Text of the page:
Worse than this for us is the driving position. The front seats are very high (due to the battery pack under the floor), which is good for visibility, but little else. Unfortunately, the steering wheel only adjusts for rake, so you can’t bring it closer to you – making it rather a challenge to get comfortable for some.
Still, the boot (above) is now 435 litres with the rear seats in place – larger than before and well ahead of most plug-in hybrid (PHEV) alternatives. But again, because of the battery pack, you don’t get a continuous flat load floor when you fold the rear seats down, and if you go for the Bose hi-fi system you’ll find a large box of electronics taking up some of it.
Charging the Nissan Leaf
Only got access to three-pin plug? Then you’ll need 21 hours to charge up the 40kWh Leaf and a hefty 32 hours for the 62kWh Leaf e+; be prepared to plan ahead.
Thankfully, all UK customers get a 7kW wallbox as part of standard equipment; assuming you’ve got somewhere to install it at home, this will do the same job in 7.5 hours. Plug the Leaf in overnight. Done.
You’ll need to be prepared for a later start with the Leaf e+ though, as charging to full using the 6.6kW onboard charger or the wallbox will take 11.3 hours.
If you need to get going in a hurry then you’ll want a quick charger, which will give you an 80 percent top-up in 40 minutes for the Leaf. On the Leaf e+ the 50kWh rapid charging means the battery can be taken from 20 to 80 per cent charge in around 90 minutes.
Nissan Leaf: pricing and value
Currently, the smaller battery Leaf comes in three trim levels: Acenta, N-Connecta and Tekna. A Visia entry-level model was dropped in 2019. With UK prices starting at £26,345 (including the £3500 government electric car grant) it’s reasonable value.
The Leaf e+ only comes in the Tekna trim and will cost you in excess of £36,000 on the road if you want it kitted out with the ProPILOT autonomous tech. That’s up there with the aforementioned BMW and VW electric car rivals, as well as the larger Kia E-Niro, so you’ll have to weigh up whether the extra range and performance is worth the premium.
Anything else I should know?
The Nissan Leaf will park itself with a single button press if you spec the ProPilot Park system. This is only available as an option on the top-spec Tekna trim level, but it is quite clever – using Nissan’s familiar 360-degree camera system, it can even cope with unusually sized and positioned parking spaces.
Tekna is also the only model that gets the new ProPilot ‘semi-autonomous’ driving system as standard (it is also optional on the N-Connecta). A fairly straightforward combo of active cruise control and lane-keeping assist, this is designed to make driving on the motorway easier.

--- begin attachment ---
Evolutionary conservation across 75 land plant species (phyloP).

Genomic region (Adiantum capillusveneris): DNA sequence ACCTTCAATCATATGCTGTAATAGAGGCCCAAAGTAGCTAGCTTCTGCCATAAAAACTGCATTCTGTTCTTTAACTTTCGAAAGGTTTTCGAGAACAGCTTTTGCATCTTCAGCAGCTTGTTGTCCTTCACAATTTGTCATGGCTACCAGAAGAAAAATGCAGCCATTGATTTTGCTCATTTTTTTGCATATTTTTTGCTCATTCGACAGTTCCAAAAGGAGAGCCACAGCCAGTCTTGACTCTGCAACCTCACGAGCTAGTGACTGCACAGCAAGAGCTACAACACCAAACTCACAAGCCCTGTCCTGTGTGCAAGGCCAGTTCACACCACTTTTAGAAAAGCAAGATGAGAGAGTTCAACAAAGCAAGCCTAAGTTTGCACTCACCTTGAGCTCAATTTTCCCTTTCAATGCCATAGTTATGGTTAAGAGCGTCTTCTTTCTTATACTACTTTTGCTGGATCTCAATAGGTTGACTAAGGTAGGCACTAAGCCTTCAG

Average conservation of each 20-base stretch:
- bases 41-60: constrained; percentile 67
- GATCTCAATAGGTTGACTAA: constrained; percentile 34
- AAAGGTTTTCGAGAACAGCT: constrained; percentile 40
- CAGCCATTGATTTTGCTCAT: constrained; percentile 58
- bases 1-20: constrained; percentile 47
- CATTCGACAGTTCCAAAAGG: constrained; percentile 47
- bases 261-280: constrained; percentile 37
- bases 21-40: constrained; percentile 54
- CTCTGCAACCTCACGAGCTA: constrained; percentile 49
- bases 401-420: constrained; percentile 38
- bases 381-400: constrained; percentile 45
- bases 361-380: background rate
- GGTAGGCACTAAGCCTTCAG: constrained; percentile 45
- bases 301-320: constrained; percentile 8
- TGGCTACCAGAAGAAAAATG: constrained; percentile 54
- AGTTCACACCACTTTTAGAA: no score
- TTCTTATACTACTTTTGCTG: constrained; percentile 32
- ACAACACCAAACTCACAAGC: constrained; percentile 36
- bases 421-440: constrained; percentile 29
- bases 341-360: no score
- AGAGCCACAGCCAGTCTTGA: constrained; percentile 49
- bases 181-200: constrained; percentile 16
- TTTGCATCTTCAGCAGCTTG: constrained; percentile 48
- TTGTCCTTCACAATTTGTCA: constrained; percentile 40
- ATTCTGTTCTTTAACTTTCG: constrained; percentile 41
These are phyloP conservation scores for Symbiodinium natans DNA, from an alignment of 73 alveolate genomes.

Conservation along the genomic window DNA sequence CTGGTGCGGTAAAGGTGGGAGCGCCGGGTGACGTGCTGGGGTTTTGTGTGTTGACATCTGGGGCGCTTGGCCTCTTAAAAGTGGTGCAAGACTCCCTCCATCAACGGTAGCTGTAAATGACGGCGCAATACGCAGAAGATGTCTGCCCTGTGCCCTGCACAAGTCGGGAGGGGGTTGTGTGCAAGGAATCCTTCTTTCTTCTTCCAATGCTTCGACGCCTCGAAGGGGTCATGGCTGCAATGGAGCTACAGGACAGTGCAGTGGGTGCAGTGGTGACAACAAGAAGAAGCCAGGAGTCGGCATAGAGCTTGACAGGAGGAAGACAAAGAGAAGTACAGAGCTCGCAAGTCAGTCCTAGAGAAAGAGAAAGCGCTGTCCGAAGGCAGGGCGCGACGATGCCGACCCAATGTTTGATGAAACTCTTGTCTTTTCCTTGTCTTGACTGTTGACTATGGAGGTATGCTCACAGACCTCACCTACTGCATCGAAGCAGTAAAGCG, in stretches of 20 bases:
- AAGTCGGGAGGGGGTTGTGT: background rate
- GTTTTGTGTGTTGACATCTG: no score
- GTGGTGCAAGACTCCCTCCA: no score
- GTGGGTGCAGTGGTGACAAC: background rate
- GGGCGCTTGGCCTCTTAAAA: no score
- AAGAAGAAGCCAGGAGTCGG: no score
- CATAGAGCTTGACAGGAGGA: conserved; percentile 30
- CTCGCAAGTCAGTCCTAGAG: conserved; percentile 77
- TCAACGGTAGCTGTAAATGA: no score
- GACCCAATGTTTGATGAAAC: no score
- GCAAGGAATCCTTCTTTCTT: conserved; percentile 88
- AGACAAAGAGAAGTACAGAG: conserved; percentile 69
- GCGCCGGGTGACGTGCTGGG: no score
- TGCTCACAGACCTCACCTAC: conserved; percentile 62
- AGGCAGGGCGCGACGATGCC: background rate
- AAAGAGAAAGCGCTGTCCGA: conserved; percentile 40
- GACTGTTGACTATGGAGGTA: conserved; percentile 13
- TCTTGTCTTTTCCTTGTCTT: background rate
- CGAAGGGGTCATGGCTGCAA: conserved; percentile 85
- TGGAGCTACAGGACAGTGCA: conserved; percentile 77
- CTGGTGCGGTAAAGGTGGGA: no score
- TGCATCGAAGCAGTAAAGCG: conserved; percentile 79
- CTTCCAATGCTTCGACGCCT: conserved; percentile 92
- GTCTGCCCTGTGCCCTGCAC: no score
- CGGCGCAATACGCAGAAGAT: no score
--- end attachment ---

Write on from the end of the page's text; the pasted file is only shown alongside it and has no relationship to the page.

There are considerably more sophisticated systems on the market already from other manufacturers, so we wouldn’t get too excited about that one.
Nissan Leaf: verdict
For a mass-market EV, the Nissan Leaf was already a strong car; this second-generation Leaf is a fairly impressive step up, particularly when you consider that many rival manufacturers are still rushing to build their first dedicated electric cars.
Leaf e+ adds more range and power into the mix, if perhaps not enough overall to make it much of a particularly worthy upgrade over its older sibling.
Nevertheless, both Leafs undoubtedly have far wider-reaching appeal than the first-generation car. We're still not sold on whether those more reserved looks deliver much in the way of personality when compared to an i3 or Renault Zoe; then some might prefer understated looks to more in-your-face EVs.
Either way, the additional performance and the critical extension in driving range is sure to attract fans; at least on paper.
But we can see plenty of areas, including the control logic, interior design and ease of use, where there is plenty of room for improvement. And those chinks in the Leaf’s armour are likely to be taken advantage of by the next EVs rival manufacturers have in the works.
Nissan doesn’t appear worried though, claiming a 94 per cent satisfaction rating among Leaf owners – higher than any of its other models – is proof this electric car is extremely reliable, and customer loyalty is strong.
However, the Leaf is no longer one of the few all-electric cars around. In the face of increasing competition, we’ll have to see if it can maintain its success without releasing a radically different third-generation model; as ever, time will tell.